38. You make a good argument Rat, but what I don't understand is why anyone on our side would want to shoot the guy.

  39. "...till the mind without a rock to climb upon..."

    That's a very finely turned phrase.

  40. Money, politics, hate.

    He'd become an anti-war Ranger.
    After deployment to Iraq.

    He was incorruptable, as far as bribes or payoffs were concerned.
    Having turned down millions out of loyalty to the Bidwell family and the Cardinals.
    Passing on another contract with the Cardinals, for $2 of $3 million, to become an Army Ranger, after 9-11-01.

    So any arrangement to "look the other way" would have flown, like a lead balloon, with Tillman.

    But that is speculation, could have been that there was local hostility within the platoon, Tillman did not fit the profile of your average Ranger.

    His personal journal dissappeared, as well. He had been a prolific writer. But whatever he'd been writing of, was lost to US, the Army reported.

    There could be three or four motive scenarios that could be speculated about, but that'd be the reality of it, it'd be speculation.

    The reality of the shot grouping, that is the starting point, not to be dismissed for political reasons.

  41. The Ship of Fools (intro by Katherine Anne Porter)

    The title of this book is a translation from the German of Das Narrenschiff, a moral allegory by Sebastian Brant (1458?-1521) first published in Latin as Stultifera Navis in 1494. I read it in Basel in the summer of 1932 when I had still vividly in mind the impressions of my first voyage to Europe. When I began thinking about my novel, I took for my own this simple almost universal image of the ship of this world on its voyage to eternity. It is by no means new--it was very old and durable and dearly familiar when Brant used it; and it suits my purpose exactly. I am a passenger on that ship.Aren't we all?

    Well, I'm reading it now. The ship has left Veracruz, Mexico, and from the description it sounds like not much has changed there from then to now, and we are on the high seas, all in our cabins, with our thoughts, desires, and lusts, headin' to Germany.

  42. Even on the Ship of Fools, bob, there was a goal, a planned destination.

    We've been steaming at flank speed, towards an unkown horizon, with an unwaivering determination to stay the course and speed.

  43. I'm not arguing with you about that. We do seem adrift.

  44. But, then, adrift might not be the worst thing. The worst thing being heading full steam ahead to the wrong port.

    I love "Huckleberry Finn". Jim and Huck, floating down the Big River, no particular port in mind, always puts a smile in my mind.

    If I had control of the education establishment in America, I'd make all kids know that book backwards and forwards.

    Then, they'd get their degree.

  45. What's your favorite passage, bob?

  46. In Huck Finn?

    oh, jeez, I'd have to think on that awhile.

    Maybe when they're in the cave, watching the big storm, lighting up all the river, waves, wind, lightning, rain, the true meaning of sublime, when you're safe, watching power cut loose.

    I don't know. It's so good, except the ending, it's really hard to say.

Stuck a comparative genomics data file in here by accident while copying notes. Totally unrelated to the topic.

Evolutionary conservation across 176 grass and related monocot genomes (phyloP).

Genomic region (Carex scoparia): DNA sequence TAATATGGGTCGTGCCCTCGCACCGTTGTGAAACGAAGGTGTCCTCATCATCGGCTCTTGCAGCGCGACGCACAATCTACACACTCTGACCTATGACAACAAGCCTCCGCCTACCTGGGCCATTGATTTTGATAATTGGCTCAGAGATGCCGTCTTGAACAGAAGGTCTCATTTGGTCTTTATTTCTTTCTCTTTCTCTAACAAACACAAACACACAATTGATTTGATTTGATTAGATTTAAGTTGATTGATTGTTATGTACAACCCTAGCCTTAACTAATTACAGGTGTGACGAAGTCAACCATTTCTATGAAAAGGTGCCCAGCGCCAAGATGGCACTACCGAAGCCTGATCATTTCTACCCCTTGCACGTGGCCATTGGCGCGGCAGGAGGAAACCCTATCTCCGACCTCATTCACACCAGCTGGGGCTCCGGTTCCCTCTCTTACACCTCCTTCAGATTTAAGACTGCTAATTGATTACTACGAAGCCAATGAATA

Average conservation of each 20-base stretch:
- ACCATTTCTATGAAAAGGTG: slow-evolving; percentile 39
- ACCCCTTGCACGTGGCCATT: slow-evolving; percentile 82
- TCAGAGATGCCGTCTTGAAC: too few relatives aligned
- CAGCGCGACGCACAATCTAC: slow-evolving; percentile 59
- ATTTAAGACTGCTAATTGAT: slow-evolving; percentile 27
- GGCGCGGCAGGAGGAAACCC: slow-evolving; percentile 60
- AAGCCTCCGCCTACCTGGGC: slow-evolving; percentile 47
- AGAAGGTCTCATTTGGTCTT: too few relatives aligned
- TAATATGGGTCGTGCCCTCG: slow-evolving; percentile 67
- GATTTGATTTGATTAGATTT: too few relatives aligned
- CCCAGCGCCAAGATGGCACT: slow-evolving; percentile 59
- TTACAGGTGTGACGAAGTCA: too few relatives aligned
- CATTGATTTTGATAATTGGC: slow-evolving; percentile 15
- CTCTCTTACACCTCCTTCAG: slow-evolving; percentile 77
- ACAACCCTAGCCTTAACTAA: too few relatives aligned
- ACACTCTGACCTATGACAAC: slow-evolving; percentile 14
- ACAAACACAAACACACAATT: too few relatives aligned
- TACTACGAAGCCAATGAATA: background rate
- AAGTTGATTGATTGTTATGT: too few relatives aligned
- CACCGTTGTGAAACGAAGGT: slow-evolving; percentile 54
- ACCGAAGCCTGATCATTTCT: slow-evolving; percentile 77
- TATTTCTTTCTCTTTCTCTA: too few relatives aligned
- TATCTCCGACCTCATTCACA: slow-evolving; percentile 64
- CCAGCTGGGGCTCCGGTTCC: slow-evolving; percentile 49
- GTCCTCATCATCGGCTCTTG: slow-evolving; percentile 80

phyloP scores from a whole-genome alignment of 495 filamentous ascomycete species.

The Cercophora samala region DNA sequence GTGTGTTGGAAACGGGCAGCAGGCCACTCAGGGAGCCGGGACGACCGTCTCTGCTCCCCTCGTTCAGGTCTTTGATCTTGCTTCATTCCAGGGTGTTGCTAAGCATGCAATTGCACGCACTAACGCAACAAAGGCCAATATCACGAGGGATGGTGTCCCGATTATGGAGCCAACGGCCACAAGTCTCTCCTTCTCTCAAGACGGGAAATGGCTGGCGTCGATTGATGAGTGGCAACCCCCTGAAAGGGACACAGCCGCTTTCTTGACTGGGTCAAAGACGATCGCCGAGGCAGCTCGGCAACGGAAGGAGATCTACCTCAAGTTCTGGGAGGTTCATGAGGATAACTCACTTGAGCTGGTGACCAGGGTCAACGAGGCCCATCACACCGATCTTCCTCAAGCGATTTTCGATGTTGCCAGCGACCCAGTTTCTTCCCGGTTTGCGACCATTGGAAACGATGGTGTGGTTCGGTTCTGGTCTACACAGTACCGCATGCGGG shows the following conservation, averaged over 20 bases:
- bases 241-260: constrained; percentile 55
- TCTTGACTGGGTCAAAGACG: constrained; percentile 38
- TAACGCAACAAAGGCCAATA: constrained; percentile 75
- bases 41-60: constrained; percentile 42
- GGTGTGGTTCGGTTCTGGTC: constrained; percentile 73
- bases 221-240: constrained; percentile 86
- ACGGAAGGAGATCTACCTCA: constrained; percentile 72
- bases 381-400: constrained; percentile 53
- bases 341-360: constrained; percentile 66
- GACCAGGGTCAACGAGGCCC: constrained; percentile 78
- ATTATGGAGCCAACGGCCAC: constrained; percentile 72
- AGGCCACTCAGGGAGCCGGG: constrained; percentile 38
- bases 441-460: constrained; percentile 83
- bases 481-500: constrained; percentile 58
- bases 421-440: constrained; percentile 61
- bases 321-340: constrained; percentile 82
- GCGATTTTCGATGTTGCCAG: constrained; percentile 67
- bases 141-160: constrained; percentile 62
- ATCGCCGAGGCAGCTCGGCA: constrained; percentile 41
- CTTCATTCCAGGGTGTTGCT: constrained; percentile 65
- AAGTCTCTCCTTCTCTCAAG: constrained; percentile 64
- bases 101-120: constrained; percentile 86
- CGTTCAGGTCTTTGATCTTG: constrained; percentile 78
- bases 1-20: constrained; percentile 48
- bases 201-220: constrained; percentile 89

The moral passages are great, but I quess I just like some of the descriptions of things.

    They caught a catfish as long as a man, you know.

  47. American kills 5 fellow soldiers at clinic in Iraq
    By ROBERT H. REID – 1 hour ago

    BAGHDAD (AP) — An American shot and killed five fellow soldiers at a counseling center on a military base Monday in an attack that drew attention to the issues of combat stress and morale among soldiers serving multiple combat tours over six years of war.

    Attacks on fellow soldiers, known as fraggings, were not uncommon during the Vietnam war but are believed to be rare in Iraq and Afghanistan.

    A brief U.S. military statement said the assailant was taken into custody following the 2 p.m. shooting at Camp Liberty, a sprawling U.S. base on the western edge of Baghdad near the city's international airport.

    President Barack Obama, who visited an adjacent base last month, said in a statement that he was "shocked and deeply saddened" by the report, adding that "my heart goes out to the families and friends" of all those involved "in this horrible tragedy."

    There have been several previous fragging incidents in the Iraq war.

    _ Last September, Sgt. Joseph Bozicevich, 39, of Minneapolis was detained after allegedly killing two members of his unit south of Baghdad. The case remains under investigation.

    _ In April 2005, Army Sgt. Hasan Akbar was sentenced to death for killing two officers in Kuwait just before the U.S.-led invasion of Iraq in 2003.

    _ In June 2005, an Army captain and lieutenant were killed when an anti-personnel mine detonated in the window of their room at the U.S. base in Tikrit. National Guard Staff Sgt. Alberto Martinez was acquitted in the blast.

    _ Spc. Chris Rolan, an Army medic, was sentenced to 33 years in prison in 2007 for killing a fellow soldier after a night of heavy drinking in Iraq.

    _ In 2008, Army Cpl. Timothy Ayers was sentenced to two years and four months in prison after pleading guilty to involuntary manslaughter in the fatal 2007 shooting of his platoon sergeant in Iraq

  48. Obama praises health industry's vow to cut costs
    By ERICA WERNER – 37 minutes ago

    WASHINGTON (AP) — Barack Obama praised the health care industry's promise to cut $2 trillion in costs over 10 years Monday, taking a sharply different course than President Bill Clinton did 16 years ago in an opening bid to overhaul the U.S. health system.

    Drawing skepticism from lawmakers, Obama summoned representatives of the insurance industry, doctors, hospitals, pharmaceutical companies and labor groups to the White House for what he called "a watershed event in the long and elusive quest for health care reform."